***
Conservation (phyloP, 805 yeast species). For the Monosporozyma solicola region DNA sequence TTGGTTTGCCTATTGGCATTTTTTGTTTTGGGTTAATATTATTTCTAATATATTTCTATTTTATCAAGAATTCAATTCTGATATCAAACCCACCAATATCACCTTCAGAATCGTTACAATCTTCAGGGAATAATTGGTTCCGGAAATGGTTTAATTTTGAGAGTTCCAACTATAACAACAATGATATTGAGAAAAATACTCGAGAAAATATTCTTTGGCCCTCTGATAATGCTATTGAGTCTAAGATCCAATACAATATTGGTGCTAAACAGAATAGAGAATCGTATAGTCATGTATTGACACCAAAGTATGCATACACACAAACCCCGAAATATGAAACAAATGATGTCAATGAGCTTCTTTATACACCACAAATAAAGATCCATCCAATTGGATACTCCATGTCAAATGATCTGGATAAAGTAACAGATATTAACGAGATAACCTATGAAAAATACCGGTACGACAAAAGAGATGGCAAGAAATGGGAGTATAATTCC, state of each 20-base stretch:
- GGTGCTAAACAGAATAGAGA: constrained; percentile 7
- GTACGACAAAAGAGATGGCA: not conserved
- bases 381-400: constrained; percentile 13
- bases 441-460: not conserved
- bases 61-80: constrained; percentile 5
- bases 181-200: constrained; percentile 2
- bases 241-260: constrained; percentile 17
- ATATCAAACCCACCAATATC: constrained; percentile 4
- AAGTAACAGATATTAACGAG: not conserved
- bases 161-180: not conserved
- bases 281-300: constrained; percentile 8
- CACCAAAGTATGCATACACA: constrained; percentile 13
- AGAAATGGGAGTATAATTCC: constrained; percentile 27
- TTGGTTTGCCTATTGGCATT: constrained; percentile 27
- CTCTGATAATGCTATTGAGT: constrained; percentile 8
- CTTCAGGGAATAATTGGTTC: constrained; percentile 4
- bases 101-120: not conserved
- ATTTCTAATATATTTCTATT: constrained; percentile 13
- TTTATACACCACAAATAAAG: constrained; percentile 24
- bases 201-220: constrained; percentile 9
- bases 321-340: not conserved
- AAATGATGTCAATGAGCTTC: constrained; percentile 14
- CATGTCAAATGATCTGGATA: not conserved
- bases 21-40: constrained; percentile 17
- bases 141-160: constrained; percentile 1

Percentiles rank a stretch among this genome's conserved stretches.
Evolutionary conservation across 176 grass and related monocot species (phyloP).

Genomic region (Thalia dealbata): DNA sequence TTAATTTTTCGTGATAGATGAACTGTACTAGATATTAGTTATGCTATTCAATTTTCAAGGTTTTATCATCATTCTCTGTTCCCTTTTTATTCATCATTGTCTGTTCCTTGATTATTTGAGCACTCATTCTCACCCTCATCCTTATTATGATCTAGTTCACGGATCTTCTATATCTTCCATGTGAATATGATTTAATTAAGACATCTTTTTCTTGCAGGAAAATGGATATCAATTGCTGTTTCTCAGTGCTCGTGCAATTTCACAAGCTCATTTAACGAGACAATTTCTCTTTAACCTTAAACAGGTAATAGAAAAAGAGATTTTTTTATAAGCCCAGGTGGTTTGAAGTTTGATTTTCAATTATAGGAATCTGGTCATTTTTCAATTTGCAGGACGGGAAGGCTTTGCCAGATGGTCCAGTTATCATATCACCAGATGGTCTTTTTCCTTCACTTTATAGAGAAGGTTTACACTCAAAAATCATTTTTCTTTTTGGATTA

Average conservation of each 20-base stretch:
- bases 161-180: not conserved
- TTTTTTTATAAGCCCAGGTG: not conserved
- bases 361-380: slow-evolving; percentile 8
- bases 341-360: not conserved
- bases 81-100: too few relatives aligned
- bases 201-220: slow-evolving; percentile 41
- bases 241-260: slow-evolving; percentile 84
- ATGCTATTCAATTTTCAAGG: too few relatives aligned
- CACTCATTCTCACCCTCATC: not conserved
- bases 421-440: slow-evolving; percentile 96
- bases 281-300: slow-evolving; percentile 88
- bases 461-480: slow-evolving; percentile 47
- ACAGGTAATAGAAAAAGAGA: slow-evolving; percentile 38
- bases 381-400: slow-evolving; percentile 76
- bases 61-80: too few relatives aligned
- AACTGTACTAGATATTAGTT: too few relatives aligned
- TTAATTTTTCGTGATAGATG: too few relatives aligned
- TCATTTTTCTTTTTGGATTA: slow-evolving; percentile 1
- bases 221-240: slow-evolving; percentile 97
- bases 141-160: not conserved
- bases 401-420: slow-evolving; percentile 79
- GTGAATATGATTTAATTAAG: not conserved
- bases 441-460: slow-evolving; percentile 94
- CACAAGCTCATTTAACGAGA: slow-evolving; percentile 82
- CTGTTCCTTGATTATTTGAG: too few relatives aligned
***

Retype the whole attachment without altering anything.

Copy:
Conservation (phyloP, 805 yeast species). For the Monosporozyma solicola region DNA sequence TTGGTTTGCCTATTGGCATTTTTTGTTTTGGGTTAATATTATTTCTAATATATTTCTATTTTATCAAGAATTCAATTCTGATATCAAACCCACCAATATCACCTTCAGAATCGTTACAATCTTCAGGGAATAATTGGTTCCGGAAATGGTTTAATTTTGAGAGTTCCAACTATAACAACAATGATATTGAGAAAAATACTCGAGAAAATATTCTTTGGCCCTCTGATAATGCTATTGAGTCTAAGATCCAATACAATATTGGTGCTAAACAGAATAGAGAATCGTATAGTCATGTATTGACACCAAAGTATGCATACACACAAACCCCGAAATATGAAACAAATGATGTCAATGAGCTTCTTTATACACCACAAATAAAGATCCATCCAATTGGATACTCCATGTCAAATGATCTGGATAAAGTAACAGATATTAACGAGATAACCTATGAAAAATACCGGTACGACAAAAGAGATGGCAAGAAATGGGAGTATAATTCC, state of each 20-base stretch:
- GGTGCTAAACAGAATAGAGA: constrained; percentile 7
- GTACGACAAAAGAGATGGCA: not conserved
- bases 381-400: constrained; percentile 13
- bases 441-460: not conserved
- bases 61-80: constrained; percentile 5
- bases 181-200: constrained; percentile 2
- bases 241-260: constrained; percentile 17
- ATATCAAACCCACCAATATC: constrained; percentile 4
- AAGTAACAGATATTAACGAG: not conserved
- bases 161-180: not conserved
- bases 281-300: constrained; percentile 8
- CACCAAAGTATGCATACACA: constrained; percentile 13
- AGAAATGGGAGTATAATTCC: constrained; percentile 27
- TTGGTTTGCCTATTGGCATT: constrained; percentile 27
- CTCTGATAATGCTATTGAGT: constrained; percentile 8
- CTTCAGGGAATAATTGGTTC: constrained; percentile 4
- bases 101-120: not conserved
- ATTTCTAATATATTTCTATT: constrained; percentile 13
- TTTATACACCACAAATAAAG: constrained; percentile 24
- bases 201-220: constrained; percentile 9
- bases 321-340: not conserved
- AAATGATGTCAATGAGCTTC: constrained; percentile 14
- CATGTCAAATGATCTGGATA: not conserved
- bases 21-40: constrained; percentile 17
- bases 141-160: constrained; percentile 1

Percentiles rank a stretch among this genome's conserved stretches.
Evolutionary conservation across 176 grass and related monocot species (phyloP).

Genomic region (Thalia dealbata): DNA sequence TTAATTTTTCGTGATAGATGAACTGTACTAGATATTAGTTATGCTATTCAATTTTCAAGGTTTTATCATCATTCTCTGTTCCCTTTTTATTCATCATTGTCTGTTCCTTGATTATTTGAGCACTCATTCTCACCCTCATCCTTATTATGATCTAGTTCACGGATCTTCTATATCTTCCATGTGAATATGATTTAATTAAGACATCTTTTTCTTGCAGGAAAATGGATATCAATTGCTGTTTCTCAGTGCTCGTGCAATTTCACAAGCTCATTTAACGAGACAATTTCTCTTTAACCTTAAACAGGTAATAGAAAAAGAGATTTTTTTATAAGCCCAGGTGGTTTGAAGTTTGATTTTCAATTATAGGAATCTGGTCATTTTTCAATTTGCAGGACGGGAAGGCTTTGCCAGATGGTCCAGTTATCATATCACCAGATGGTCTTTTTCCTTCACTTTATAGAGAAGGTTTACACTCAAAAATCATTTTTCTTTTTGGATTA

Average conservation of each 20-base stretch:
- bases 161-180: not conserved
- TTTTTTTATAAGCCCAGGTG: not conserved
- bases 361-380: slow-evolving; percentile 8
- bases 341-360: not conserved
- bases 81-100: too few relatives aligned
- bases 201-220: slow-evolving; percentile 41
- bases 241-260: slow-evolving; percentile 84
- ATGCTATTCAATTTTCAAGG: too few relatives aligned
- CACTCATTCTCACCCTCATC: not conserved
- bases 421-440: slow-evolving; percentile 96
- bases 281-300: slow-evolving; percentile 88
- bases 461-480: slow-evolving; percentile 47
- ACAGGTAATAGAAAAAGAGA: slow-evolving; percentile 38
- bases 381-400: slow-evolving; percentile 76
- bases 61-80: too few relatives aligned
- AACTGTACTAGATATTAGTT: too few relatives aligned
- TTAATTTTTCGTGATAGATG: too few relatives aligned
- TCATTTTTCTTTTTGGATTA: slow-evolving; percentile 1
- bases 221-240: slow-evolving; percentile 97
- bases 141-160: not conserved
- bases 401-420: slow-evolving; percentile 79
- GTGAATATGATTTAATTAAG: not conserved
- bases 441-460: slow-evolving; percentile 94
- CACAAGCTCATTTAACGAGA: slow-evolving; percentile 82
- CTGTTCCTTGATTATTTGAG: too few relatives aligned